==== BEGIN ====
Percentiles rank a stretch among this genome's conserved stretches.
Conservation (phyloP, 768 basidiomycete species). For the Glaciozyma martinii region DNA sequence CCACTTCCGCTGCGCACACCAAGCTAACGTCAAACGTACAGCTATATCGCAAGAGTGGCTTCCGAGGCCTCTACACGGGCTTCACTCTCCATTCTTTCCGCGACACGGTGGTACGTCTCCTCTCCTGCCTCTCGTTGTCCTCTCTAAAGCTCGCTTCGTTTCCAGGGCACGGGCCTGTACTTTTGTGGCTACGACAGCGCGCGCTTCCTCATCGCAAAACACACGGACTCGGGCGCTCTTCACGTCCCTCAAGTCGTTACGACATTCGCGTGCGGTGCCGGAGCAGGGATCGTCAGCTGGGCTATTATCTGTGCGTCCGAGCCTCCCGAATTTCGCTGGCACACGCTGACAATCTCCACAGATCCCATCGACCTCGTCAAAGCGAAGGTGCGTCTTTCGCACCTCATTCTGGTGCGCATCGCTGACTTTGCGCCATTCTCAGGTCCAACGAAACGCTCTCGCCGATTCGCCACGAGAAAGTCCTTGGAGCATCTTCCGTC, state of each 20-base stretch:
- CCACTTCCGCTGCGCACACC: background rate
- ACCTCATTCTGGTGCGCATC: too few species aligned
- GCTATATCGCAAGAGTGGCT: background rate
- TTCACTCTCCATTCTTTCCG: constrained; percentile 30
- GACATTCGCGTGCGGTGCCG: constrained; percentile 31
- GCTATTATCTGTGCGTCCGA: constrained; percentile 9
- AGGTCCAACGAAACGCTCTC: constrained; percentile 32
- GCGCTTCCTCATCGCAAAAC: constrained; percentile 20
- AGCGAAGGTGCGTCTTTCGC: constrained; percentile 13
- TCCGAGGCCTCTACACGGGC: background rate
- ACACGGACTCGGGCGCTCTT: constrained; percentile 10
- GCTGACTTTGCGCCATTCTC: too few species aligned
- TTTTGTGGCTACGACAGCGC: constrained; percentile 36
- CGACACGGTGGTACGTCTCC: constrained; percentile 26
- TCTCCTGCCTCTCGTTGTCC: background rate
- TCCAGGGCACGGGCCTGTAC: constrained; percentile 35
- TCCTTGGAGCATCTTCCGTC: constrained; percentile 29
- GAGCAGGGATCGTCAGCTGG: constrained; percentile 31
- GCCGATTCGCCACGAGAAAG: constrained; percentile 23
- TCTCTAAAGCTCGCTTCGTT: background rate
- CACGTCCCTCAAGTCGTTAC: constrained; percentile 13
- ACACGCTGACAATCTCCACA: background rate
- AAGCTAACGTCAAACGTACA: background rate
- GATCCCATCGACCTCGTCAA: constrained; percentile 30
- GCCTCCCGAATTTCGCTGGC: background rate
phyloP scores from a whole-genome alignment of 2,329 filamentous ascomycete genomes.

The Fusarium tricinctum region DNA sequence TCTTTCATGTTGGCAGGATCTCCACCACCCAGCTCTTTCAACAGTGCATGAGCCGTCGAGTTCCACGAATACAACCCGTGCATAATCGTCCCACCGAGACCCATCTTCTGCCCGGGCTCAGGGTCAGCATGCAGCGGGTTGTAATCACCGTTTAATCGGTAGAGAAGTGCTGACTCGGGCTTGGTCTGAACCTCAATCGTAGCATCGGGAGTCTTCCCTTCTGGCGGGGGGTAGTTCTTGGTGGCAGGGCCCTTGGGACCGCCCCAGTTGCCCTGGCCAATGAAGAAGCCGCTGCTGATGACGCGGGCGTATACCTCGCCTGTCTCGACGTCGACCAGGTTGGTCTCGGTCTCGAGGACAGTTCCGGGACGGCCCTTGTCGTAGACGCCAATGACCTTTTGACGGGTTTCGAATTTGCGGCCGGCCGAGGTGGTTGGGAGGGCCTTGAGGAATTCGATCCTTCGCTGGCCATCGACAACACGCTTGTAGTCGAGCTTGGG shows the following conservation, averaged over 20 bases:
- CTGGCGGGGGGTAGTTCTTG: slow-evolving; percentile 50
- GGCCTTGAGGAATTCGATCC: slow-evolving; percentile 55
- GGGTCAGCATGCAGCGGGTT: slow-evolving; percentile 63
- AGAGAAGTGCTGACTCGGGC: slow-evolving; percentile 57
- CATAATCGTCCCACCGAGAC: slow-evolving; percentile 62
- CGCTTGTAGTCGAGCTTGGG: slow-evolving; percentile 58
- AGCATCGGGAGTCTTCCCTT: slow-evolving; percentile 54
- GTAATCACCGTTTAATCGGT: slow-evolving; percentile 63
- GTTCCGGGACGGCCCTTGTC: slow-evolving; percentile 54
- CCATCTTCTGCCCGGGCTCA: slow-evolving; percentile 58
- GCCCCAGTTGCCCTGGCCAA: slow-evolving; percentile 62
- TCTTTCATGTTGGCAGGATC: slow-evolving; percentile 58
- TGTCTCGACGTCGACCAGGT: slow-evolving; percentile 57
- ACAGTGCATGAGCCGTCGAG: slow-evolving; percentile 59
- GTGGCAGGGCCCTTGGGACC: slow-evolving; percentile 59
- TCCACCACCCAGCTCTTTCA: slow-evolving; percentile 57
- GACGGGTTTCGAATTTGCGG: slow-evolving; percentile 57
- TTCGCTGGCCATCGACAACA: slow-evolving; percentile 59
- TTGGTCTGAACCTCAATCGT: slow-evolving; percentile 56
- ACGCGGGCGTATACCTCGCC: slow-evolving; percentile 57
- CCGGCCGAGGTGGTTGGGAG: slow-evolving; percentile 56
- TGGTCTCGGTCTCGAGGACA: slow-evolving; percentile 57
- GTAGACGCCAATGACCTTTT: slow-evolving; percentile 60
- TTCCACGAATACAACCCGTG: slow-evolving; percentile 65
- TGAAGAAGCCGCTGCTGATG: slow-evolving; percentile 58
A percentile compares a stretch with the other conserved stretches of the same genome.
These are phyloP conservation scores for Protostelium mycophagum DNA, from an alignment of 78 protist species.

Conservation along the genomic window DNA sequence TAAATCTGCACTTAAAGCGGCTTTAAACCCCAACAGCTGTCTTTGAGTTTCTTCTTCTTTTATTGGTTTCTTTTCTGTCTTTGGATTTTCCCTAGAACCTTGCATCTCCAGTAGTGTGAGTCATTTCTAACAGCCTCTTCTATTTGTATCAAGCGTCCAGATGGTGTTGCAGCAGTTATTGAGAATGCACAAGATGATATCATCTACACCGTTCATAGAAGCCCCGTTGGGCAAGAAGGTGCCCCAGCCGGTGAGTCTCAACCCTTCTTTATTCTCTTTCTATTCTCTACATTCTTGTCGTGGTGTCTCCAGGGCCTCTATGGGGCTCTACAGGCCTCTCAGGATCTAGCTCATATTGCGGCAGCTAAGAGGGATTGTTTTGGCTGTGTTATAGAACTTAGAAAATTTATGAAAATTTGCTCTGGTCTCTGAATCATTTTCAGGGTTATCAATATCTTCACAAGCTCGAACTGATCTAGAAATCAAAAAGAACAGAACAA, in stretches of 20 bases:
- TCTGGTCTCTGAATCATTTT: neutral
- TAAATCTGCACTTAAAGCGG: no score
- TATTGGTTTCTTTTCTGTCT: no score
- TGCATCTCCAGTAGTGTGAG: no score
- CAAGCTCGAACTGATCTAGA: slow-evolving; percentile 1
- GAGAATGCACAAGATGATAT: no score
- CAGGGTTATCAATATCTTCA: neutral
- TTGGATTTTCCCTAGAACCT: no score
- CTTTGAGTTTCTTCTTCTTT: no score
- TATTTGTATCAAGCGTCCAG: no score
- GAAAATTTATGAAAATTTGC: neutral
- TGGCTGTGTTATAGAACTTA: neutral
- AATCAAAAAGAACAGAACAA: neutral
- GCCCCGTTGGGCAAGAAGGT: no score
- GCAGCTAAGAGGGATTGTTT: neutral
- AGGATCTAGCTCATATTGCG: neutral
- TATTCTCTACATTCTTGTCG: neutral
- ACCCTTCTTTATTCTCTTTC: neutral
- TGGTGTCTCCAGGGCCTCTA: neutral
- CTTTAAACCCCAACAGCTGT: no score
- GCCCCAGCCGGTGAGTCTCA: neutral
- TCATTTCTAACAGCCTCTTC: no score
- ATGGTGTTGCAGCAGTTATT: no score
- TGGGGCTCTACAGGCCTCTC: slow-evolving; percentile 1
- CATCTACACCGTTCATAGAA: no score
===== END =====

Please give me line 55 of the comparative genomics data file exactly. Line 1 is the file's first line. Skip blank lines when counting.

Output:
A percentile compares a stretch with the other conserved stretches of the same genome.